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With the launch of our new web site, we’ve added a blog. Here we’ll keep you updated on the latest news and trends for safety in the material handling industry. That may cover many topics, from the latest forecasts for manufacturing and material handling, updates in regulations and standards from OSHA and ANSI, as well as some of our safety gate installations and custom work.

On the blog you’ll also find updates from some of the organizations we belong to, like MHEDA and MHI, as well as MHI’s ProGMA Committee.

We’re looking forward to sharing our news and views with you, and if there is a topic you would like us to touch on, just let us know.

5 Areas in Your Facility That Need Fall Protection

As 2018 starts, it’s important to take a look around your facility to recognize potential hazards and take steps to secure them. Fall-related incidents continue to be the top cause of OSHA violations year after year so don’t forget to look up!

OSHA requires fall protection be provided for employees on any working surface that is elevated four feet or more; remember that is not the height of a building story or even most people. To protect employees from falls, OSHA requires employers to provide guardrails, toe-boards and other protective equipment like safety gates to keep employees safe and free from known dangers. In addition, ANSI Standards require a barrier to be in place at all times for elevated pallet drop areas.

There are five places in a facility that pose great risk for falls and injury if left unprotected, from outside the facility to elevated surfaces within the building. While each of the five areas below is different and can vary greatly from one facility to another, each is a common hazard that can easily be secured.

Ideally fall protection solutions should be designed into the facility from the start, but solutions can be retrofitted into an area that needs protection. Proactively securing each of these areas before an incident occurs will prove to be a valuable investment and can prevent injury, and even save lives.

Loading Dock

Before you even enter the facility, there may be risks for falls outside if using a loading dock lift to transfer material from a tractor trailer to ground level. If a worker is riding the lift to move material in and out of the truck then the edge of lift should be secured with a gate system that closes automatically as the lift raises, preventing a fall-protection barrier when the lift is elevated.

If your facility uses loading docks at truck level then these elevated areas are also higher than the OSHA requirement for fall protection so they should be guarded with a barrier that is closed whenever the truck is absent.

Elevated Workstations

Inside the facility, any elevated structure must be properly guarded. This includes mezzanines, elevated platforms and catwalks as well as any lifts used to move material. Guardrail to secure the perimeter is often designed into the structure, but sections of this guardrail get removed so pallets can be transferred to the upper level. These pallet drop areas are a major hazard and must be properly secured. A dual-gate system should be installed to ensure a barrier is in place at all times – even while the pallet staged. A properly designed dual-gate system will not depend on the operator to ensure the barrier is in place at times and will ensure code compliance, and can be designed to fit your specific space limitations and workflow.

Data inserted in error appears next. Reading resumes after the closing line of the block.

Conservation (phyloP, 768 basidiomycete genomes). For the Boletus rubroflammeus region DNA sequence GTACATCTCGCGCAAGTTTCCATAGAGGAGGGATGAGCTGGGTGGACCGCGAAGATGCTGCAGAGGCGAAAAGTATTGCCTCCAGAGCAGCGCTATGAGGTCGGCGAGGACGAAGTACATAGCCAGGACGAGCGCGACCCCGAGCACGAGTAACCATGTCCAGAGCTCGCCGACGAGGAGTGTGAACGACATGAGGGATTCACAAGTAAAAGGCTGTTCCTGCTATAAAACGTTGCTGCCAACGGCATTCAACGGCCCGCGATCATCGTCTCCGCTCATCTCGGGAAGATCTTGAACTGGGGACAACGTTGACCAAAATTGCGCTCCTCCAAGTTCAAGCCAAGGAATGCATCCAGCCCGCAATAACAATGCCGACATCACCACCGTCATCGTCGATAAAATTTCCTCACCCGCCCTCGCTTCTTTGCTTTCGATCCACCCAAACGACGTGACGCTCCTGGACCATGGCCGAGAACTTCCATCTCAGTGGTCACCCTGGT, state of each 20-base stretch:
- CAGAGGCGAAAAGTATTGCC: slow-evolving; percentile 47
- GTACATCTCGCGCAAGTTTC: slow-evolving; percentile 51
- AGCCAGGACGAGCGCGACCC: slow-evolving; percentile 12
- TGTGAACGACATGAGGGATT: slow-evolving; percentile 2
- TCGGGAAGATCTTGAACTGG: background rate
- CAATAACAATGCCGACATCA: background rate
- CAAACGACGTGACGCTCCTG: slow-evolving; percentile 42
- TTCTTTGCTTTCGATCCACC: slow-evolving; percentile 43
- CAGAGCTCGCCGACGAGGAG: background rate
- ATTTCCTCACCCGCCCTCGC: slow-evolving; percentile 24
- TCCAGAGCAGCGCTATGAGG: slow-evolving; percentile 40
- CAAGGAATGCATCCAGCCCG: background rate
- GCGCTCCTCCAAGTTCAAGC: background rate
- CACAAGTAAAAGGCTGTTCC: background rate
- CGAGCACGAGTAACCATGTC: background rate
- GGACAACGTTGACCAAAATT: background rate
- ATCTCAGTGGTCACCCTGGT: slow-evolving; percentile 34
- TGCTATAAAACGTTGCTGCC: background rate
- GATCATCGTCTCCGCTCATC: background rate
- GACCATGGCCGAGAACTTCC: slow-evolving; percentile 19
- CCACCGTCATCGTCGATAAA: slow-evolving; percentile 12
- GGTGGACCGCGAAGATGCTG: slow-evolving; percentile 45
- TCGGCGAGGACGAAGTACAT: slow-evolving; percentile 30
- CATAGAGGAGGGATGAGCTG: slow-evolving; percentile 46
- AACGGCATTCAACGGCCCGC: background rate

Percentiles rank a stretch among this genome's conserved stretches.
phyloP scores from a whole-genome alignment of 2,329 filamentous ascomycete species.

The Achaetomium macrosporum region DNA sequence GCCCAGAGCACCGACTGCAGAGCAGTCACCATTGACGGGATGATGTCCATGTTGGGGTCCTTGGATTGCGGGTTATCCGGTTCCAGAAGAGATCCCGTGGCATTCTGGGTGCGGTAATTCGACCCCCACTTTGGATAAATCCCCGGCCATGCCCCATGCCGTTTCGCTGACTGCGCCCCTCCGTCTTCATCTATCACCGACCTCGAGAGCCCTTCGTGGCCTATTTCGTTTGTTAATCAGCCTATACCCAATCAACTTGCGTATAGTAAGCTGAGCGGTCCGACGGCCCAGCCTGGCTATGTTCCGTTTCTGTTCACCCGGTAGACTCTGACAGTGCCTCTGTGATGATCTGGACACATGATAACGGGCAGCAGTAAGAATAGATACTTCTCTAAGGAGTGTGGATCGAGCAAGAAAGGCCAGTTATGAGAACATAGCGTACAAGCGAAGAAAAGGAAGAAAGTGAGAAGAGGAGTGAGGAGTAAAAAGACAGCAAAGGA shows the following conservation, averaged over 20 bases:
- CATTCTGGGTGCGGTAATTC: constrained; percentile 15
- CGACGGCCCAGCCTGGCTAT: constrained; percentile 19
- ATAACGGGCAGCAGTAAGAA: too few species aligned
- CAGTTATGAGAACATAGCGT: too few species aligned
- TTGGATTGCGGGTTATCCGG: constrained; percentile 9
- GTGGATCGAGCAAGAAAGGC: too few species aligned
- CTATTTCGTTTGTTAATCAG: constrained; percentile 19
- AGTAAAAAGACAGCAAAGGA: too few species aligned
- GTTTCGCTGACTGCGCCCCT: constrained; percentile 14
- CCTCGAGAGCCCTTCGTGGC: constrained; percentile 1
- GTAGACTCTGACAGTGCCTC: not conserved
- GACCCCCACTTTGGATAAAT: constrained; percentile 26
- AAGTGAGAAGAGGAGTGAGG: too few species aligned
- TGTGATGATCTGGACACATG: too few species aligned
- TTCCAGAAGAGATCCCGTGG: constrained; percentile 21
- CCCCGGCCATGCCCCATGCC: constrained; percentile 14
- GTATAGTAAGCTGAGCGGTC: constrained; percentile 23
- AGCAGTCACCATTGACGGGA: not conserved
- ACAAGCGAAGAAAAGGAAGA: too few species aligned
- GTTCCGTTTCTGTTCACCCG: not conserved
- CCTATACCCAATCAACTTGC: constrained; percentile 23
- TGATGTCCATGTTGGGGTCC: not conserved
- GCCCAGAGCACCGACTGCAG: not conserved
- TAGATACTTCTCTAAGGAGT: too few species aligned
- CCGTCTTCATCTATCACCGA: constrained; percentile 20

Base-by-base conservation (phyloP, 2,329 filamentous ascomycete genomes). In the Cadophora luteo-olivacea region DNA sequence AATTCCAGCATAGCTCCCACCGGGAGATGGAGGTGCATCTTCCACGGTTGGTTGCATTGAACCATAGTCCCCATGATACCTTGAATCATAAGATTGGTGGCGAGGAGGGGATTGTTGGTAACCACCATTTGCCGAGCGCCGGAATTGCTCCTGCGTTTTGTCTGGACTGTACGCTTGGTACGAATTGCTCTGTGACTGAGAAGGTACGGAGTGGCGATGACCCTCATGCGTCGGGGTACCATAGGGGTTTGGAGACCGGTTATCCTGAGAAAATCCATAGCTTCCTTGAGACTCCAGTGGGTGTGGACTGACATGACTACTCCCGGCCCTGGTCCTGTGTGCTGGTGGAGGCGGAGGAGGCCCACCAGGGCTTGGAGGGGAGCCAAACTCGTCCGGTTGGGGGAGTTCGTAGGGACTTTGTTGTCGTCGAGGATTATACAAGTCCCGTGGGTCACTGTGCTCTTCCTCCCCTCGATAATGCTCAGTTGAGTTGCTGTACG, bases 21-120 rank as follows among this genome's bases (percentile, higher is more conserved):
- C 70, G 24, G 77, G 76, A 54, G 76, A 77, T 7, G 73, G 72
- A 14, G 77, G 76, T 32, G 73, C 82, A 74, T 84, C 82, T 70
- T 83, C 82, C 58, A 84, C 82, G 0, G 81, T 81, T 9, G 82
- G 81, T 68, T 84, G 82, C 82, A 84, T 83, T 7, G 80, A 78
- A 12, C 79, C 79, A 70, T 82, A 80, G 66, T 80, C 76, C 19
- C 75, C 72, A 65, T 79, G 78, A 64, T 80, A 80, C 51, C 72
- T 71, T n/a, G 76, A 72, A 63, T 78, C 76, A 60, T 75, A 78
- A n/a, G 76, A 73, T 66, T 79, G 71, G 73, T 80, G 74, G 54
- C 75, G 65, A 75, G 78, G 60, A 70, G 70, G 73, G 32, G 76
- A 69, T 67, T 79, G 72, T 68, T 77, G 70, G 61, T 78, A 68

And don’t forget, even if you are using automated guided vehicles (AGV’s) to load these areas, if employees are on the upper levels, moving or picking the pallets or simply have access to these areas then the areas should be guarded with a dual-gate system. A company that specializes in these type of gate systems will be able to design the gates to integrate with the AGV’s with power operation and sensors to communicate with the system.

Pick Modules

If your facility has pick modules that extend multiple levels, it’s likely there are variety of openings on the elevated levels for picking or for empty pallet/empty tote return bays. Just like the openings on a mezzanine or elevated platform, the areas on a pick module where there is access to the exposed ledge should be secured with pallet drop safety system featuring dual-gates. This ensures there is a barrier in place between the picker and the ledge while they are working the pallet, and while the bay is being replenished.

Another major source of fall-related incidents occurs where the empty pallets or empty totes are stacked so they can be removed by the lift truck. These areas should also be secured with a dual-gate system so a barrier is always there to provide fall protection.